Home Forums WWII Lacquered Coffins (WW2 Air Combat) Released Reply To: Lacquered Coffins (WW2 Air Combat) Released


The indication of those differences can be done in many ways (dice on a stand – be it a Wellington bomber or a Wellington command) but there is no reason to presume that one method of location is any better than another simply because a different dimension is involved.

M’kay, so you don’t think analog representation of altitude by physically moving model airplanes up and down is necessarily superior to displaying altitude on a dice or dial. I have a funny story for you. You will laugh.

I played in a CY6! game last weekend where altitude was displayed by dice sitting on the flight stands. Scanning the game table, I could intuitively see in my mind’s eye the relative altitudes of the models by reading the dice displays. Some of the other players couldn’t seem to see it. I pointed out several times, “No, you have no shot because there’s too much altitude difference between these planes.” I could *see* intuitively, that those planes with 3 displayed on their dice were way low compared to most of the models, displaying 5, and a few up higher displaying 6. I suppose the reason is that I have a lot of experience playing airwar games where altitude is symbolically displayed, instead of being physically represented, and some of the other players had less experience.

Furthermore, those players initially weren’t maneuvering in the vertical dimension, maybe because they couldn’t see it. When I power-dived two altitude levels to get out of a tight spot, it caught them flat-footed. It always does. Then, when I Immelmanned back up at them, they were shocked again. Once I had demonstrated vertical maneuver, the other players started doing it too. Again, I often see this happen in CY6! games.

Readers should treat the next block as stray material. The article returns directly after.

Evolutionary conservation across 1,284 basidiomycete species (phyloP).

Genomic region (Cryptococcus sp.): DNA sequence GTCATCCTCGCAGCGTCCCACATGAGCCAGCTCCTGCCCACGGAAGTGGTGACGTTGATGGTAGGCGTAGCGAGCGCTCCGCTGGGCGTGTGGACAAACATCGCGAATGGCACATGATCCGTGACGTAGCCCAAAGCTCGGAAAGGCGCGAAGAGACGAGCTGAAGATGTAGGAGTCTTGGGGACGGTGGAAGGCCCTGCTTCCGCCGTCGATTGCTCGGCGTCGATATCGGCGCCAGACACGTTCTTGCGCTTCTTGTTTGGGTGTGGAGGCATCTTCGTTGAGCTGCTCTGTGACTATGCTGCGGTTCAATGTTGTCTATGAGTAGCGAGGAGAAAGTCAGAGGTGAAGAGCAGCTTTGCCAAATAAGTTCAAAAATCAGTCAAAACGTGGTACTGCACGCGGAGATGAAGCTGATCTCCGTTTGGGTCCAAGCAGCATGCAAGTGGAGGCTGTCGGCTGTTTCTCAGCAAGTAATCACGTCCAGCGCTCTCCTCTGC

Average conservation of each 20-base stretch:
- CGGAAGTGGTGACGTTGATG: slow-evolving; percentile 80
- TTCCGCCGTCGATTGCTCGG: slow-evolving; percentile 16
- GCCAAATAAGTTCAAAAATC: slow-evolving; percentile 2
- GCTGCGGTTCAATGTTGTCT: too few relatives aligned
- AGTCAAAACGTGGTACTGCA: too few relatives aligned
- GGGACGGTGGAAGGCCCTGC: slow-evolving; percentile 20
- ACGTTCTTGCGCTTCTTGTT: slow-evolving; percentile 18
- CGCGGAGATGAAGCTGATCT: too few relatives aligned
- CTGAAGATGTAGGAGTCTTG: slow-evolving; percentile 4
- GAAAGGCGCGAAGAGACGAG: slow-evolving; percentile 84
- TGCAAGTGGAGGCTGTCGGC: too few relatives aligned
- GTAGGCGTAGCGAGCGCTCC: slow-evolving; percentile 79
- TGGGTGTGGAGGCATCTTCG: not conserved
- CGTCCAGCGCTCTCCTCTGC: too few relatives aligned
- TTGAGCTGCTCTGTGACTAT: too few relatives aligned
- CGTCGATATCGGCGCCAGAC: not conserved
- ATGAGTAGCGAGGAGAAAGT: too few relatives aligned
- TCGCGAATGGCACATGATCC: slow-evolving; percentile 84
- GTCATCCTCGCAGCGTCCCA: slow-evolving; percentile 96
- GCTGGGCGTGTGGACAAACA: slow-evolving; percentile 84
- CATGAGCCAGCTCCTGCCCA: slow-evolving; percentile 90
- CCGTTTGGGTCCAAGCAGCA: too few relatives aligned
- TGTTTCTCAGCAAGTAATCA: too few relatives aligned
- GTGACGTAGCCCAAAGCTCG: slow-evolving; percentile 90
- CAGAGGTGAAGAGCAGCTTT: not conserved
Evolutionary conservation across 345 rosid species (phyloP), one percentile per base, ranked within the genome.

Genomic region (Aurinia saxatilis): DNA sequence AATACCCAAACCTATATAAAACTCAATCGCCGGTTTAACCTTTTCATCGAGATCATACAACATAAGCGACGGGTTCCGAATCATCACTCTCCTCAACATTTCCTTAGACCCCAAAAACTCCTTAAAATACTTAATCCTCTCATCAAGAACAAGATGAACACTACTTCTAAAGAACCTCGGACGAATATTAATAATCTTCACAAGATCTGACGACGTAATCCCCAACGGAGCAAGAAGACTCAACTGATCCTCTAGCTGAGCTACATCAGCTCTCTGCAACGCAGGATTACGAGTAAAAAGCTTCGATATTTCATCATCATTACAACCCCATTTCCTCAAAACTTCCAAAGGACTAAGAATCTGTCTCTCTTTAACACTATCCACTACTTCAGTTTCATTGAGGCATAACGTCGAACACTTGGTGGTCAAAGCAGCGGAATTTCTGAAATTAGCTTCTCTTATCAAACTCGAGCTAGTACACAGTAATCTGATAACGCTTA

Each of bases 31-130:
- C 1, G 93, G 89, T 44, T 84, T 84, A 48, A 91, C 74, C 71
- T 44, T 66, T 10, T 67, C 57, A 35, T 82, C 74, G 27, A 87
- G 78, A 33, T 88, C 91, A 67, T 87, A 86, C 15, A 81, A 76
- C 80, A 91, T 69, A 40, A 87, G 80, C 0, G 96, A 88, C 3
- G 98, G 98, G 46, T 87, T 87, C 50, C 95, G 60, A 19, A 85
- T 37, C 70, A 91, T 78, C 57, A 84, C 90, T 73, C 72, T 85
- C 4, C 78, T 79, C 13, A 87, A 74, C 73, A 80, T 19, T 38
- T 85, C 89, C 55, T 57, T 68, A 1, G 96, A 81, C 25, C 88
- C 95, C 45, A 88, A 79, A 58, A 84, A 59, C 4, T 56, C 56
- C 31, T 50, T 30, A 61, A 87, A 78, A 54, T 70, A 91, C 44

This syndrome plays into that hobby horse that you’ve seen me ride before, that wargaming is a theater of the mind exercise, that it requires a convincing illusion of verisimilitude, so that the players can willingly suspend disbelief and enter emotionally into the drama of the action.

Different theaters have used different methods to achieve the convincing illusion. Audiences become accustomed to the local methods, and feel that they’re natural, when they’re really very unnatural and stylized. The classical Greeks put masks on their actors, and had them speak their lines through megaphones. Their audiences were convinced. Shakespeare used stage costumes and make-up, and wrote the actors’ lines in verse. His audiences were convinced. Many pre-technical vernacular theaters used puppets instead of live actors. Today high-tech video is ubiquitous.

Through long usage, dice displaying altitude present a convincing illusion to me. I can *see* the display in my mind’s eye, and enter into the drama. Some of the other players in that game could not.


  • This reply was modified 4 years, 5 months ago by zippyfusenet.
  • This reply was modified 4 years, 5 months ago by zippyfusenet.

You'll shoot your eye out, kid!